Advertisement
OPINION

Updated January 4th, 2024 at 20:58 IST

Red Sea windfall will only delay shippers’ pain

Shipping groups are re-routing major trade lanes around Africa’s Cape of Good Hope.

Reuters BreakingviewsYawen Chen
Houthi
Persian Gulf | Image:AP
Advertisement

Pain killer. Yemen’s Houthis are stirring up the Red Sea and shipping company investors. Denmark’s Maersk and Germany’s Hapag-Lloyd, for example, have gained some $18 billion in market value since mid-December, as militant attacks shut the Suez Canal, causing freight rates to double. Yet hopes for a lasting boost may be disappointed.

Maersk this week decided to shun the Suez Canal indefinitely, where 12% of global trade passes through. That’s after one of the $35 billion group’s vessels narrowly escaped a hijacking thanks to U.S. helicopters, in turn prompting Iran, which backs the Houthi rebels, to send in a warship. As a result, shipping groups are now re-routing major trade lanes including the Asia to Europe traffic around Africa’s Cape of Good Hope, which adds at least 10 days of travel time.

Advertisement

The extra time and riskiness of the journey has caused freight rates to soar. Asia to Europe prices, for example, have nearly doubled since mid-December to more than $4,000 per forty-foot equivalent unit (FEU), Freightos data showed as of Jan. 3. While that’s still a far cry from the more than 10-fold increase during the pandemic, the result should be a windfall for shipping groups.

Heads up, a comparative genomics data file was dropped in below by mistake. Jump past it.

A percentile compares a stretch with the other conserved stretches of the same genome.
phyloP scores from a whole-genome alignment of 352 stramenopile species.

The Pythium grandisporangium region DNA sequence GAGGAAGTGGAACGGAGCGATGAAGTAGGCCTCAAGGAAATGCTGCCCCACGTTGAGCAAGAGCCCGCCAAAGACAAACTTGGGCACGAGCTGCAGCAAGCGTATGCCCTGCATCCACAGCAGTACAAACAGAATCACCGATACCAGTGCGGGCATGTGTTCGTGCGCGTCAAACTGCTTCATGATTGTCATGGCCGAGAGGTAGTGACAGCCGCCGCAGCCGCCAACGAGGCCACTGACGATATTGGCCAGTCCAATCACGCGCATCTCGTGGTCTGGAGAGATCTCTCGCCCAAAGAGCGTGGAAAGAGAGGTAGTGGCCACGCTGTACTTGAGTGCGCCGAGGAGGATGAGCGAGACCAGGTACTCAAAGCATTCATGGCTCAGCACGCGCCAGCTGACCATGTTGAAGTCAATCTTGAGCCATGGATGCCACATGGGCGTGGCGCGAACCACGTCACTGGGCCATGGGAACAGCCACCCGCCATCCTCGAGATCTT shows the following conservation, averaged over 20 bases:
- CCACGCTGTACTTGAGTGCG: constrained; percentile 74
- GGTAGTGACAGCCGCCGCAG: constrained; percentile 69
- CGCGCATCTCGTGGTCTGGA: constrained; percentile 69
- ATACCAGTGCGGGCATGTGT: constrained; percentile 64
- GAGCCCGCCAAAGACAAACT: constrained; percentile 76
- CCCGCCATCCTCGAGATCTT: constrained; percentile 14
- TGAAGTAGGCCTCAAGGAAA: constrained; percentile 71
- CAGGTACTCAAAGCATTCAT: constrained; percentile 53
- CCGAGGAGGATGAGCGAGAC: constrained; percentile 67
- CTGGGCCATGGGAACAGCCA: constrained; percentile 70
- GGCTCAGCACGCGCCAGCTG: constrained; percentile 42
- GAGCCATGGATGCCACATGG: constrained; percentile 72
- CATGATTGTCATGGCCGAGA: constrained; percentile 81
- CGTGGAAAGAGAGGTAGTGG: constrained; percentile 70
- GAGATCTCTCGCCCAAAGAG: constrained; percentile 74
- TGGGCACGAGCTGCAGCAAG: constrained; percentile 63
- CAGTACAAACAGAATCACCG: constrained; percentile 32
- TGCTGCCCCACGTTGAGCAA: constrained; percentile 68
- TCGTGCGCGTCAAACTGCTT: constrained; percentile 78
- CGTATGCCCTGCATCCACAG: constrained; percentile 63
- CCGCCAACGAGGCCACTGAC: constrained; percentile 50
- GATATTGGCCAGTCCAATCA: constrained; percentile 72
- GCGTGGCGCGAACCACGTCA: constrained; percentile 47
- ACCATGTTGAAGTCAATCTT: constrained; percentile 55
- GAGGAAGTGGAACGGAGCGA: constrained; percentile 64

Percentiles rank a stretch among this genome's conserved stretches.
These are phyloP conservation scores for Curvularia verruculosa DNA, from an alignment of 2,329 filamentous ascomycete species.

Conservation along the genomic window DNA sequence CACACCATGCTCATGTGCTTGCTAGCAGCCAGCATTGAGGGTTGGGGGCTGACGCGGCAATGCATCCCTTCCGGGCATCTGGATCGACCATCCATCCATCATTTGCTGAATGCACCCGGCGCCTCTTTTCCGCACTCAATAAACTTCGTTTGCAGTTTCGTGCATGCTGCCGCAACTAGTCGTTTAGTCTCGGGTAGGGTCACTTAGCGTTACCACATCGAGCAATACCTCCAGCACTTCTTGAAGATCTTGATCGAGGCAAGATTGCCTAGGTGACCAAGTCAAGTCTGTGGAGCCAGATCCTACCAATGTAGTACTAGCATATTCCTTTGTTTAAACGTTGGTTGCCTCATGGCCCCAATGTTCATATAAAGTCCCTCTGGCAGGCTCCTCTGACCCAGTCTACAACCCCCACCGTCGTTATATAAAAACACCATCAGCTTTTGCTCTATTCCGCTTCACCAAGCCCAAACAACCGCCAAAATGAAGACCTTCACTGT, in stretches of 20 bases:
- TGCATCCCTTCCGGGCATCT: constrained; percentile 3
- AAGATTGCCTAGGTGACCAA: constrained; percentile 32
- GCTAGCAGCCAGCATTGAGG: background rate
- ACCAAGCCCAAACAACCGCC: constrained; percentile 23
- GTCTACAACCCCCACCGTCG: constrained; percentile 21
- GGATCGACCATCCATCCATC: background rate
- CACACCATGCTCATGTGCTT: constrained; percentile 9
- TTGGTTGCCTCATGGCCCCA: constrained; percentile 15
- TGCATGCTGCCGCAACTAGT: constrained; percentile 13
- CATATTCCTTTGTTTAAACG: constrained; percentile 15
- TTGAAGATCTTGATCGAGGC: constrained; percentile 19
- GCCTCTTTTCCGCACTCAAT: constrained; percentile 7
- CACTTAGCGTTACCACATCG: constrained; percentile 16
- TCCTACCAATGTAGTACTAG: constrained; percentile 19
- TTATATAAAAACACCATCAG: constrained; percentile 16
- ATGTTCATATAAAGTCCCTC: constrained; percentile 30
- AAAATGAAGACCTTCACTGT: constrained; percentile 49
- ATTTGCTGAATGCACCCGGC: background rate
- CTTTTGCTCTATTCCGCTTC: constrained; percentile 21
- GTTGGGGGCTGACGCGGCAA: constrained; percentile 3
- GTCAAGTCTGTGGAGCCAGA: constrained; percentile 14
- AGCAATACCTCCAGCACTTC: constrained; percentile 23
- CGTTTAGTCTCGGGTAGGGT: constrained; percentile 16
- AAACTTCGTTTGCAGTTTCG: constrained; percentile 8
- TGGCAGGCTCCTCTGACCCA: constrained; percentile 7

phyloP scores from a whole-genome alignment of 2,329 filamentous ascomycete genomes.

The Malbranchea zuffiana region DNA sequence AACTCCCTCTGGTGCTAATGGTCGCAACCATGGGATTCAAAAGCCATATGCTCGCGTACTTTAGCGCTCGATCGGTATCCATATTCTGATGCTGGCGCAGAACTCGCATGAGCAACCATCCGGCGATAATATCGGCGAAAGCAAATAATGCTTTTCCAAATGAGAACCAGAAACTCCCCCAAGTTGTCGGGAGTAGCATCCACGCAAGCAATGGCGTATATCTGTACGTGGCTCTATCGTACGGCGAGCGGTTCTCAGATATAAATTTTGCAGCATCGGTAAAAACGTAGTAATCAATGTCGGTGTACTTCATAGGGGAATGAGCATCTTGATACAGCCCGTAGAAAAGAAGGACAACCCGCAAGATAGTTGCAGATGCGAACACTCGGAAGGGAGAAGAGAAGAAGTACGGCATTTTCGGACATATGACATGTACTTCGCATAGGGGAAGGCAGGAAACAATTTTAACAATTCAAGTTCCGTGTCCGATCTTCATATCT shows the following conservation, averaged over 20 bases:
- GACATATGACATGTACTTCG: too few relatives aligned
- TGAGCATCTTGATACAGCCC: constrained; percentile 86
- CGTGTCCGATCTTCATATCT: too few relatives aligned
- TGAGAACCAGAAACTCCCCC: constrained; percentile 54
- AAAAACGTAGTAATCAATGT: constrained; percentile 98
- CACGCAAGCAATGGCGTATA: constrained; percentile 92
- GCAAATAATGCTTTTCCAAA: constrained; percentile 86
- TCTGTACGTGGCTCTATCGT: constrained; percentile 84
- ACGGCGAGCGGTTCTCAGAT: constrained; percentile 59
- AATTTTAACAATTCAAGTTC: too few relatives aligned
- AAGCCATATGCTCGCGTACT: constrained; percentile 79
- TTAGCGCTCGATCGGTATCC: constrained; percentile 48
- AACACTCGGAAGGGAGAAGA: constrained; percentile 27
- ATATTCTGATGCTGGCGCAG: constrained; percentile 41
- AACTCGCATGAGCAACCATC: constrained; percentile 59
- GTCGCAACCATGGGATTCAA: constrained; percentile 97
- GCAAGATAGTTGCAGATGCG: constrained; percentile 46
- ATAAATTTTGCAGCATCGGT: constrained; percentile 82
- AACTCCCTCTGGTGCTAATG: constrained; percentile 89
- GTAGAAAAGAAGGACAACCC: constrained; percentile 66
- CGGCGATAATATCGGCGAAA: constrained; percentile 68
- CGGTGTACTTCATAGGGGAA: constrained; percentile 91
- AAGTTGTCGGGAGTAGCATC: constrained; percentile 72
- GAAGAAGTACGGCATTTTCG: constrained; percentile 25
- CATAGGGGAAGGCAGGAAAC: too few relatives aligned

Take Maersk. If current freight prices are sustained throughout the year, the Danish group’s 2024 operating profit could rise by $12 billion, according to Breakingviews calculations which assume that each $200 increase in FEU costs brings in $1.2 billion of extra EBIT. To justify the $8 billion jump in market capitalisation, and an equivalent rise in 2024 net income, prices would need to stay at current levels for over nine months, assuming a tax rate of 22%.

Advertisement

There are reasons to think they may peak sooner. Chinese factories are working around the clock before the week-long Lunar New Year holiday in February, keeping ships busier than usual. Global demand is also weakening.

And, unless the conflict in Gaza escalates across the region, there is likely to be a concerted international effort to reopen the canal. Annual freight contracts are cheaper than the spot market, according to one market participant, implying that prices are expected to fall.

Advertisement

When the boon fades, companies like Maersk and Hapag-Lloyd will still have to grapple with the legacy from the pandemic. Port congestions and quarantine requirements pushed up freight prices, taking Maersk’s operating margin to 40% in 2022. But it also led to higher costs and over-investment in ships, which ultimately hurts prices. The percentage of idle fleets averaged around 4% last year, according to Alphaliner data. And a record number of vessels coming online in 2024 could add some 12% to total shipping capacity, Barclays analysts reckon. Maersk and Hapag-Lloyd shares have fallen by half and two-thirds since the peak in 2022. The Red Sea crisis may provide only a temporary relief.

Advertisement

Published January 4th, 2024 at 20:58 IST

Your Voice. Now Direct.

Send us your views, we’ll publish them. This section is moderated.

Advertisement
Advertisement
Advertisement
Advertisement
Advertisement
Whatsapp logo